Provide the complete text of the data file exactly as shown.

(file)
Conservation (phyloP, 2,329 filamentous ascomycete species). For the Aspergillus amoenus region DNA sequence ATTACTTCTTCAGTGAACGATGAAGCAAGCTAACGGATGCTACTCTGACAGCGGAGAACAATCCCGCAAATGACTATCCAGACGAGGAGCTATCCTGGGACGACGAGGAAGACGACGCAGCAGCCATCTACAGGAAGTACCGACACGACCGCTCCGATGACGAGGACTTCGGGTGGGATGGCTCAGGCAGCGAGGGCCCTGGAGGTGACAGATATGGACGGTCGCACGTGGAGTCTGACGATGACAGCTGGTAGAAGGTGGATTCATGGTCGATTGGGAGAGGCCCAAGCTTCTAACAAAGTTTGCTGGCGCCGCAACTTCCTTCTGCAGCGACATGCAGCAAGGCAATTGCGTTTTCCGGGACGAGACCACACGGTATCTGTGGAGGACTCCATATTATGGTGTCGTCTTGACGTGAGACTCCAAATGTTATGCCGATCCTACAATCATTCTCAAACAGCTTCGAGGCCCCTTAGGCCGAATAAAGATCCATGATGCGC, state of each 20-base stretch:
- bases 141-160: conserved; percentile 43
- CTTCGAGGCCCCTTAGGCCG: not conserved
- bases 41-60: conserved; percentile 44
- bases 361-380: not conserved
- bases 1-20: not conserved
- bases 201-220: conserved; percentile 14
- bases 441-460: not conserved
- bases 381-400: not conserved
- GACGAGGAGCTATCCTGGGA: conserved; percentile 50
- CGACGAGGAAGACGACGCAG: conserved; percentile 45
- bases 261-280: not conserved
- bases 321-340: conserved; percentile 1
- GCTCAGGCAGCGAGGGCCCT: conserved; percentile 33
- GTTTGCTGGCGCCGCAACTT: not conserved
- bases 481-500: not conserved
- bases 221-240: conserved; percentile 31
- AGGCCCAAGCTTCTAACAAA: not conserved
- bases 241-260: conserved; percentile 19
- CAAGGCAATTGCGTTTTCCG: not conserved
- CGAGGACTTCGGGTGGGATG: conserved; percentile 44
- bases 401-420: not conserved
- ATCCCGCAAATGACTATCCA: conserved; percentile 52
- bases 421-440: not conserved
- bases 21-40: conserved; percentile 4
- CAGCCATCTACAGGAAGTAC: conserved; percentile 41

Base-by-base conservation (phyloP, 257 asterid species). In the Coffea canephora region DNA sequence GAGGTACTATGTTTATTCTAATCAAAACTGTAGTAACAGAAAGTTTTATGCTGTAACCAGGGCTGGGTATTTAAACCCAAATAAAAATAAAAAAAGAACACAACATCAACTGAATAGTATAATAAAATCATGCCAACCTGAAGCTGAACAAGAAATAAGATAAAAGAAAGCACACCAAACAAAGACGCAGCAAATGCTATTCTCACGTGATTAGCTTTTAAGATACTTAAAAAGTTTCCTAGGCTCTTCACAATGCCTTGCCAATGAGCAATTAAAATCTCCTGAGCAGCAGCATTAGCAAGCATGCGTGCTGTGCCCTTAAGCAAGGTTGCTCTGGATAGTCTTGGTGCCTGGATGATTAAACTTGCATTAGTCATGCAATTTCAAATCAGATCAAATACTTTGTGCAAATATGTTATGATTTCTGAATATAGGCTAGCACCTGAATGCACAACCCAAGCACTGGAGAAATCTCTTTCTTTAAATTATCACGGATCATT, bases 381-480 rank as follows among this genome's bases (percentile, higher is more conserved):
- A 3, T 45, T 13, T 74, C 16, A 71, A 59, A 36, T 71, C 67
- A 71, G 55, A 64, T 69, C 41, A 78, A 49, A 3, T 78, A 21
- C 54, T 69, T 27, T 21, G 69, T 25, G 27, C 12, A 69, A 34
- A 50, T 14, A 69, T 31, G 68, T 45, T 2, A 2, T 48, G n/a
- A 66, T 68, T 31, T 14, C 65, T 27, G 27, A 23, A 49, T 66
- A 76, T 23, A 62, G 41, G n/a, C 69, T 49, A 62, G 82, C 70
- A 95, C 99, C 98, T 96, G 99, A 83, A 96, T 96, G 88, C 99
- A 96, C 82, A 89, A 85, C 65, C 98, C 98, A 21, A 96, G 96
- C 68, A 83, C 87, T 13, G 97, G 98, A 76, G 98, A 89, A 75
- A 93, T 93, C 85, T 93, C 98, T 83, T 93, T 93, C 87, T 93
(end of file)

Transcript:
Conservation (phyloP, 2,329 filamentous ascomycete species). For the Aspergillus amoenus region DNA sequence ATTACTTCTTCAGTGAACGATGAAGCAAGCTAACGGATGCTACTCTGACAGCGGAGAACAATCCCGCAAATGACTATCCAGACGAGGAGCTATCCTGGGACGACGAGGAAGACGACGCAGCAGCCATCTACAGGAAGTACCGACACGACCGCTCCGATGACGAGGACTTCGGGTGGGATGGCTCAGGCAGCGAGGGCCCTGGAGGTGACAGATATGGACGGTCGCACGTGGAGTCTGACGATGACAGCTGGTAGAAGGTGGATTCATGGTCGATTGGGAGAGGCCCAAGCTTCTAACAAAGTTTGCTGGCGCCGCAACTTCCTTCTGCAGCGACATGCAGCAAGGCAATTGCGTTTTCCGGGACGAGACCACACGGTATCTGTGGAGGACTCCATATTATGGTGTCGTCTTGACGTGAGACTCCAAATGTTATGCCGATCCTACAATCATTCTCAAACAGCTTCGAGGCCCCTTAGGCCGAATAAAGATCCATGATGCGC, state of each 20-base stretch:
- bases 141-160: conserved; percentile 43
- CTTCGAGGCCCCTTAGGCCG: not conserved
- bases 41-60: conserved; percentile 44
- bases 361-380: not conserved
- bases 1-20: not conserved
- bases 201-220: conserved; percentile 14
- bases 441-460: not conserved
- bases 381-400: not conserved
- GACGAGGAGCTATCCTGGGA: conserved; percentile 50
- CGACGAGGAAGACGACGCAG: conserved; percentile 45
- bases 261-280: not conserved
- bases 321-340: conserved; percentile 1
- GCTCAGGCAGCGAGGGCCCT: conserved; percentile 33
- GTTTGCTGGCGCCGCAACTT: not conserved
- bases 481-500: not conserved
- bases 221-240: conserved; percentile 31
- AGGCCCAAGCTTCTAACAAA: not conserved
- bases 241-260: conserved; percentile 19
- CAAGGCAATTGCGTTTTCCG: not conserved
- CGAGGACTTCGGGTGGGATG: conserved; percentile 44
- bases 401-420: not conserved
- ATCCCGCAAATGACTATCCA: conserved; percentile 52
- bases 421-440: not conserved
- bases 21-40: conserved; percentile 4
- CAGCCATCTACAGGAAGTAC: conserved; percentile 41

Base-by-base conservation (phyloP, 257 asterid species). In the Coffea canephora region DNA sequence GAGGTACTATGTTTATTCTAATCAAAACTGTAGTAACAGAAAGTTTTATGCTGTAACCAGGGCTGGGTATTTAAACCCAAATAAAAATAAAAAAAGAACACAACATCAACTGAATAGTATAATAAAATCATGCCAACCTGAAGCTGAACAAGAAATAAGATAAAAGAAAGCACACCAAACAAAGACGCAGCAAATGCTATTCTCACGTGATTAGCTTTTAAGATACTTAAAAAGTTTCCTAGGCTCTTCACAATGCCTTGCCAATGAGCAATTAAAATCTCCTGAGCAGCAGCATTAGCAAGCATGCGTGCTGTGCCCTTAAGCAAGGTTGCTCTGGATAGTCTTGGTGCCTGGATGATTAAACTTGCATTAGTCATGCAATTTCAAATCAGATCAAATACTTTGTGCAAATATGTTATGATTTCTGAATATAGGCTAGCACCTGAATGCACAACCCAAGCACTGGAGAAATCTCTTTCTTTAAATTATCACGGATCATT, bases 381-480 rank as follows among this genome's bases (percentile, higher is more conserved):
- A 3, T 45, T 13, T 74, C 16, A 71, A 59, A 36, T 71, C 67
- A 71, G 55, A 64, T 69, C 41, A 78, A 49, A 3, T 78, A 21
- C 54, T 69, T 27, T 21, G 69, T 25, G 27, C 12, A 69, A 34
- A 50, T 14, A 69, T 31, G 68, T 45, T 2, A 2, T 48, G n/a
- A 66, T 68, T 31, T 14, C 65, T 27, G 27, A 23, A 49, T 66
- A 76, T 23, A 62, G 41, G n/a, C 69, T 49, A 62, G 82, C 70
- A 95, C 99, C 98, T 96, G 99, A 83, A 96, T 96, G 88, C 99
- A 96, C 82, A 89, A 85, C 65, C 98, C 98, A 21, A 96, G 96
- C 68, A 83, C 87, T 13, G 97, G 98, A 76, G 98, A 89, A 75
- A 93, T 93, C 85, T 93, C 98, T 83, T 93, T 93, C 87, T 93